The issue is that there are (unfortunately) bad people out there, you don’t know who they are, and when you are vulnerable or feel that you’re in a vulnerable position, what do you do when you can’t rely on the police department to assist? Neighborhood watch should *not* mean being a nosy neighbor that watches out of their window all the time. It means you’re part of a community, and instead of saying “every man for himself” or “I don’t want to get involved, it’s not my problem”, you watch each others backs. And if that involves pooling funds to hire additional security, I can’t necessarily condemn that since it would relieve resource drain on the police department for *minor* calls.

    Just my 2 cents.

  16. Sorry about all this Tara, if there’s one thing that happens a lot in LA it’s people find some silly bike-shed issue to bitch and complain about forever while ignoring the real problem and thus never getting to it.

    Obviously the “homeless” aspect is what people are honing in on but as stated by several people that has nothing to do with this post. What does have to do with it, that people are missing, is that you couldn’t get into your house because there was a strange man blocking your path in the middle of the night. This isn’t a removed carport we’re talking about, it’s a carport you have to walk through to get to the door of your house. It was late, it was dark, and there was a strange man and his dog blocking your path, who denied your initial requests to move so you could get into your house.

    That is the issue, it wouldn’t be any different if the guy was homeless or dressed in a fancy suit and wearing a rolex. He and his dog were blocking the front door of your house and wouldn’t move so you could get inside.

    That is exactly something the police should care about, and if they are too busy exactly what a private security or neighborhood watch should be able to help with.

    You aren’t bitching about panhandlers on the boardwalk, you are expressing concern about someone preventing you from entering your own home. Totally justified.

  17. Lucinda, I was talking about neighborhood watches in the last part of my comment, not her trespass issues. People should stop looking for trouble & mind their own business. Seriously, who has time to look out their window all day & report on every little thing or person they see? Ridiculous.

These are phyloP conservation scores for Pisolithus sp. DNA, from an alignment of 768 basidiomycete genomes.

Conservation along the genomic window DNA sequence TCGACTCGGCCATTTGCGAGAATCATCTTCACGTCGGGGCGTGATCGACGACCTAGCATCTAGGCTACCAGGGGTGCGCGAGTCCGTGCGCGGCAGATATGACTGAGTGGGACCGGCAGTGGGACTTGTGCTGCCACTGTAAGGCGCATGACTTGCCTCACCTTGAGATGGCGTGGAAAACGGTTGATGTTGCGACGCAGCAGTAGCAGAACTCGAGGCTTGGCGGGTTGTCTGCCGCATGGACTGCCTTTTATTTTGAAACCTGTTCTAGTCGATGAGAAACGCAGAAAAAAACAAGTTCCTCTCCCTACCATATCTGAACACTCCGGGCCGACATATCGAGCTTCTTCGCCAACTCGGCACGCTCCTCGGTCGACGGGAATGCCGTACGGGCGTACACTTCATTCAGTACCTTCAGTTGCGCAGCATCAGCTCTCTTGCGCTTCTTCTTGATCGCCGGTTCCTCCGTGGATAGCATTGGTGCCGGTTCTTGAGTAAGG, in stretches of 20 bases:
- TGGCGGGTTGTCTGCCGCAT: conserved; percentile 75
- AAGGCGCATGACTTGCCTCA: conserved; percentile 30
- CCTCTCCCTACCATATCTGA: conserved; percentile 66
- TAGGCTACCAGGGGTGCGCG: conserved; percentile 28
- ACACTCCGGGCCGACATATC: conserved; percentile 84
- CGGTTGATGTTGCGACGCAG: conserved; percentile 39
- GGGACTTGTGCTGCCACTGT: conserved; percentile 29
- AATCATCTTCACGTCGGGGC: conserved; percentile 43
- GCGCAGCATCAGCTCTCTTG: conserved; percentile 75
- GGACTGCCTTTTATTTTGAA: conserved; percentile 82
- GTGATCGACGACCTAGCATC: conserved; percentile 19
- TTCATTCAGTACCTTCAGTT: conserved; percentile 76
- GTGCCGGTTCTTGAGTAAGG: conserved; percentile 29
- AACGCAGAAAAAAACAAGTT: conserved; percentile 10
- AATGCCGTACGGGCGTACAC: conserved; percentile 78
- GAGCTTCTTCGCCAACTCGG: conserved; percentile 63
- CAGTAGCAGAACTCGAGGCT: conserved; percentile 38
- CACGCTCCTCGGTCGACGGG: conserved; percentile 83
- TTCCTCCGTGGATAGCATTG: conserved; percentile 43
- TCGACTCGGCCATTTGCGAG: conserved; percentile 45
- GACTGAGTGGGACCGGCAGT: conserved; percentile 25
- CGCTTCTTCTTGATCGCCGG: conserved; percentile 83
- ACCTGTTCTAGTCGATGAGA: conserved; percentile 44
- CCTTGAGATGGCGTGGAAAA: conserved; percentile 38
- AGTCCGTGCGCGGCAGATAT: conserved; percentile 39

18. I’m sorry, Tara. I wasn’t trying to say you handled the situation wrong, only that I think your understandable fear came from the fact that someone was trespassing and that maybe identifying him as homeless is sort of red herring and a politically charged red herring.

    My remark had nothing to do with how you handled things. I’m sorry if it read that way.

  19. Hey Tara,

    Great Post! I formed a neighborhood watch in my neighborhood and was able to drop crime drastically just from getting neighbors informed and on the streets.

    I set-up Venice on SeeClickFix.(A tool we created to allow citizens to report to government and each other issues in their community.) I don’t think any block watches in LA are using the tool yet so we’d be happy to see you guys pilot it.)

    Neighbors can report issues to eachother and 311 with their iPhone or via the web.

    Go to and click “follow” to receive alerts in Venice. Encourage your neighbors to do the same.

    Recently we have had neighbors form a block watch from the site, encourage more police in their neighborhood and get better lighting in areas where muggings were occurring.
    Currently only 311 in Los Angeles is receiving alerts but you can sign up your local police manager to receive alerts as well.

    Anyone can shoot me an email at [email protected] with questions.

    Power to the Community!

  20. CC – that “mind their own business” mentality can sometimes result in people being hurt and killed, because people want to “mind their own business” and “not get involved”. There’s a difference between being nosy and watching out for other people.

  21. Hey Lucinda,

    I apologize. It is my own product but I use it for exactly this purpose so I thought it was apropo. Feel free to delete the post. I signed up your council and police to receive alerts by the way.

  22. Yeah, & 99% of them are just NOSY. Oh & on a similar note, I can’t stand those “good samaritans” who try to act like they’re helping by calling 9-1-1, but then don’t really stop to see what’s going on or have any credible information to give the police. If that’s your “good act”, don’t even bother. Waste of time.

  23. CC: Your narrow view of what a neighborhood watch does is incredibly ignorant. The main strength of most watches comes from building up communication among a neighborhood to be able to assess actual problems, discuss with each other stuff that seems out place, etc. And they actually reduce the number of 911 calls.

  24. Tara-

    Sorry to hear of your incident and I get that you were wary (totally understandable even if you were a single unpregnant man), but I am confused by your actions.